Human Rights group ask Kenya to abolish death penalty
Kenya National Commission on Huma Rights (KNHCR) in collaboration with various actors including the European Union has asked the government to abolish the death penalty.
Speaking at the launch of two survey reports on the death penalty done by research team Infotrak, Dr Raymond Nyeris, the Vice Chairman of Kenya National Commission on Human Rights said the government should rehabilitate the convicts instead of putting them under death penalty.
“This is not the only way to punish convicts. Instead they should be rehabilitated so they become better people in the society. Everyone has the right to live.
He further explained the death penalty is inhuman and is contrary to human rights as life is a fundamental right of everyone.
“We should respect life in any circumstance,” he said.
The survey showed that 90 percent of Kenyans support the removal of death penalty as they believe that convicts deserved rehabilitation and second chance.
However, those who are supporting the punishment argue it is a way of reducing violence and finding justice for the victims.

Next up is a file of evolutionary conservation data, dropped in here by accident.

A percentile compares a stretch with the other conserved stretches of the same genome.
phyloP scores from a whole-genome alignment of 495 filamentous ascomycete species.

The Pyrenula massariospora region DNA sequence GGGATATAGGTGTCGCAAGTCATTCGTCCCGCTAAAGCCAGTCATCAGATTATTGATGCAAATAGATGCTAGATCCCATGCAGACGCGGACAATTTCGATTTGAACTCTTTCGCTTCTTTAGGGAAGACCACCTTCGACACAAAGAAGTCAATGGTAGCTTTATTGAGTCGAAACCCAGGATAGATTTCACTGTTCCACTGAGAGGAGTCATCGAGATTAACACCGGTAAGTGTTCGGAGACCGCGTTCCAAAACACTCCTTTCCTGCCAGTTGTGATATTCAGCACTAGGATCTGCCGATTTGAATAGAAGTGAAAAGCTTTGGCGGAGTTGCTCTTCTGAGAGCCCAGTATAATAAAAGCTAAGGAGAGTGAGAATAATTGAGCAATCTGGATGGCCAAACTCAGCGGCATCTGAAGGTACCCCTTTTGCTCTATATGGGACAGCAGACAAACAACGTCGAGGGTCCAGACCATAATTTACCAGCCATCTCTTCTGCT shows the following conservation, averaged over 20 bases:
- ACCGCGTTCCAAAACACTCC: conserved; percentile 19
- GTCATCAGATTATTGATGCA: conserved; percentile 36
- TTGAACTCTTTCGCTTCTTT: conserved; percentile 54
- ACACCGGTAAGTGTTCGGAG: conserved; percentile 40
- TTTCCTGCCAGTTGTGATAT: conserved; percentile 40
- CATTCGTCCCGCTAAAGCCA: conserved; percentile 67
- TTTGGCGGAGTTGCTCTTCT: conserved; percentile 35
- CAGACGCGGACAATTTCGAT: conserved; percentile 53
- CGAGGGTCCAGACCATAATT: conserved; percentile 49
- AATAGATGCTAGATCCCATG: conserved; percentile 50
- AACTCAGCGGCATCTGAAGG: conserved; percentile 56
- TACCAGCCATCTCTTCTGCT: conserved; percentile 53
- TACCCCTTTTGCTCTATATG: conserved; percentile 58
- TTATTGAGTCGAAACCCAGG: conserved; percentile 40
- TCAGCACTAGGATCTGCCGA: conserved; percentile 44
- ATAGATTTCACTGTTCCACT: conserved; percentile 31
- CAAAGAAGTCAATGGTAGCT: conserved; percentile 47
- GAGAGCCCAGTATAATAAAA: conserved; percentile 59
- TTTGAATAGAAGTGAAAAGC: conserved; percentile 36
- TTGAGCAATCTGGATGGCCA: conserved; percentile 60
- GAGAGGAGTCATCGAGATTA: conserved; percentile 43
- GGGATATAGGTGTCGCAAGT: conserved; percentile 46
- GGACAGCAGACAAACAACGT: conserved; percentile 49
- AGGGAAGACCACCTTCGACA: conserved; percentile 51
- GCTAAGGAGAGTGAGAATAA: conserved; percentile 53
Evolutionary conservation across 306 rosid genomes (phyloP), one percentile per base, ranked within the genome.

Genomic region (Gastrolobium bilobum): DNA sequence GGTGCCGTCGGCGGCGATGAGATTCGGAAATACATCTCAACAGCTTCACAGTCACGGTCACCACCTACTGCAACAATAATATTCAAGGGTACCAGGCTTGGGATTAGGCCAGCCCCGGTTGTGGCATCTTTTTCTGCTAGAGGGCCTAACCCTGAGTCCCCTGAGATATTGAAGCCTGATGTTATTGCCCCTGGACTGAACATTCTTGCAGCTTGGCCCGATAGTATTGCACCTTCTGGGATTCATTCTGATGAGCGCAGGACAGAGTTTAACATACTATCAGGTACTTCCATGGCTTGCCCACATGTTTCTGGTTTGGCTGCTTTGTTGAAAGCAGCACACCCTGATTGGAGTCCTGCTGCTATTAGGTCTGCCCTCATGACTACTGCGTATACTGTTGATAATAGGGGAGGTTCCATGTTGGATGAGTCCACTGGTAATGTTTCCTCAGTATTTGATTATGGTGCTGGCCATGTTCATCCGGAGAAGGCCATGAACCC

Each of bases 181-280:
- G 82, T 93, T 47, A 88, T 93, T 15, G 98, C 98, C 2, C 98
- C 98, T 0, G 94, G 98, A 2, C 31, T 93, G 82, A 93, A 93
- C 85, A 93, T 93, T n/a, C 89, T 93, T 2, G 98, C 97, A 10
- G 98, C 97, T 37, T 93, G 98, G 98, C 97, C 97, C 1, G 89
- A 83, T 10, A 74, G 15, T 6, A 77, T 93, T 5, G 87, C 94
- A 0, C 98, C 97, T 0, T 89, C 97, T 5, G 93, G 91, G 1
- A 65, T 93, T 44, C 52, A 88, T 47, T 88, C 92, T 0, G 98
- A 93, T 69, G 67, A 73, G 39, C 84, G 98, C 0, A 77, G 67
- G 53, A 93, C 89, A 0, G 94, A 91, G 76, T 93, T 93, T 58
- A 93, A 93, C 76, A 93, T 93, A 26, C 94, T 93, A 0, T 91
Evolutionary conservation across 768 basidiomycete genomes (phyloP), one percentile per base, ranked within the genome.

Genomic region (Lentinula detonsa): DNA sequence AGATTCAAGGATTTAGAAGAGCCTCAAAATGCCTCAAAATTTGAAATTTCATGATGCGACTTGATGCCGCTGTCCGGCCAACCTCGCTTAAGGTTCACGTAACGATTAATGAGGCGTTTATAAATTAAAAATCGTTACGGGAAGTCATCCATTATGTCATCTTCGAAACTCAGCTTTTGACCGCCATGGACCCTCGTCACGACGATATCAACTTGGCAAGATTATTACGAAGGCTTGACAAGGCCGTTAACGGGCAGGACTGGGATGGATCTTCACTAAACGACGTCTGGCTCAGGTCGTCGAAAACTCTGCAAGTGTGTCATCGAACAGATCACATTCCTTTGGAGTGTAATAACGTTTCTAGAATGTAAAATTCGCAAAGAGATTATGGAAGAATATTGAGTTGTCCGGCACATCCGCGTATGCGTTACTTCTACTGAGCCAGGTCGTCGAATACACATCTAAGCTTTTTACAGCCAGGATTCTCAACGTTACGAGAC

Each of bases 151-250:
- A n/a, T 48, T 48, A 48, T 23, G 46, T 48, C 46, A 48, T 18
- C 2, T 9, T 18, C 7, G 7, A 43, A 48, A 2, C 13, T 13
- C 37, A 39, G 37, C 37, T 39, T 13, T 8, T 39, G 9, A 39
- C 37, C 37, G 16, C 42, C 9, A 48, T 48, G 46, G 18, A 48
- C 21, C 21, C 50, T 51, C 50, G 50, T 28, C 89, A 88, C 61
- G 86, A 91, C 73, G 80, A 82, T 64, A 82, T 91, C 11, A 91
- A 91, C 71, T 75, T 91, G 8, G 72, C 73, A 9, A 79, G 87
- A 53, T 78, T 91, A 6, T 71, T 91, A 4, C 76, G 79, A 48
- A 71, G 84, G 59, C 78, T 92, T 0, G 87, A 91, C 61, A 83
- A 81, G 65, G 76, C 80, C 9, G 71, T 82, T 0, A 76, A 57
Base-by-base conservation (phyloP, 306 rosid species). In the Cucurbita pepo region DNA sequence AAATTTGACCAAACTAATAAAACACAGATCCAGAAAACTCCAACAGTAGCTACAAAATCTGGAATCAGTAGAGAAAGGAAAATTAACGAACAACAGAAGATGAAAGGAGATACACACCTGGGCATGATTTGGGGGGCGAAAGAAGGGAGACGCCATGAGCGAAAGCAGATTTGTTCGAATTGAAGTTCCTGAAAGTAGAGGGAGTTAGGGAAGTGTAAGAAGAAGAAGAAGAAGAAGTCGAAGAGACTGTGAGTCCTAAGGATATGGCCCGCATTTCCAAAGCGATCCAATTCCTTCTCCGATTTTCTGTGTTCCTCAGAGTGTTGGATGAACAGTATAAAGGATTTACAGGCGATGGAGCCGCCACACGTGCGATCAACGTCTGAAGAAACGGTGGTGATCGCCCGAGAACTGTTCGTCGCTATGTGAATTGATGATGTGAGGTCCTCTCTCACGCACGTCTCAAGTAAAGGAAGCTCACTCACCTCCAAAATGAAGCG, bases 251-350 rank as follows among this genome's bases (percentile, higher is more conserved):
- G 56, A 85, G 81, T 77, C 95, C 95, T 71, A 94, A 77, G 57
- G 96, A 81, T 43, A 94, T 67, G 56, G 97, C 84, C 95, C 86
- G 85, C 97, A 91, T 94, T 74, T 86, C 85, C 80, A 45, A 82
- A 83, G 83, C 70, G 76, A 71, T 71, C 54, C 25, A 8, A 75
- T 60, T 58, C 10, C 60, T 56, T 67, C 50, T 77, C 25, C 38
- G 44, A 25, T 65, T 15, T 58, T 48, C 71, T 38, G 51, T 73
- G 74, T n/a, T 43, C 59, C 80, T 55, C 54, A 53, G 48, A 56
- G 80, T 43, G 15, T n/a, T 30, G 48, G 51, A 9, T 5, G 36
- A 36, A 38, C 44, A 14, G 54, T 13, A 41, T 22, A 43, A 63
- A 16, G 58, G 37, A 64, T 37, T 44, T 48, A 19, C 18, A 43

According to the report, 75 per cent of countries around the world have abolished the death penalty.
They include Mongolia (2017), Guinea (2017), Bosnia and Herzegovina (2019), Chad (2020), Kazakhstan (2021), Sierra Leone (2021) and Papua New Guinea (2022).
Capital punishment was introduced in Kenya in 1893 by the colonial government and the practice was infrequent in pre-colonial communities, which placed a value on restorative justice.
Under section 204 of the Penal Code, anyone convicted of murder, treason, robbery with violence and attempted robbery with violence are to be sentenced to death.
Kenya has not carried out execution of death penalty for 35 years whereas thousands remain on death row and others still being sentenced to death due to the automatic nature of the death penalty.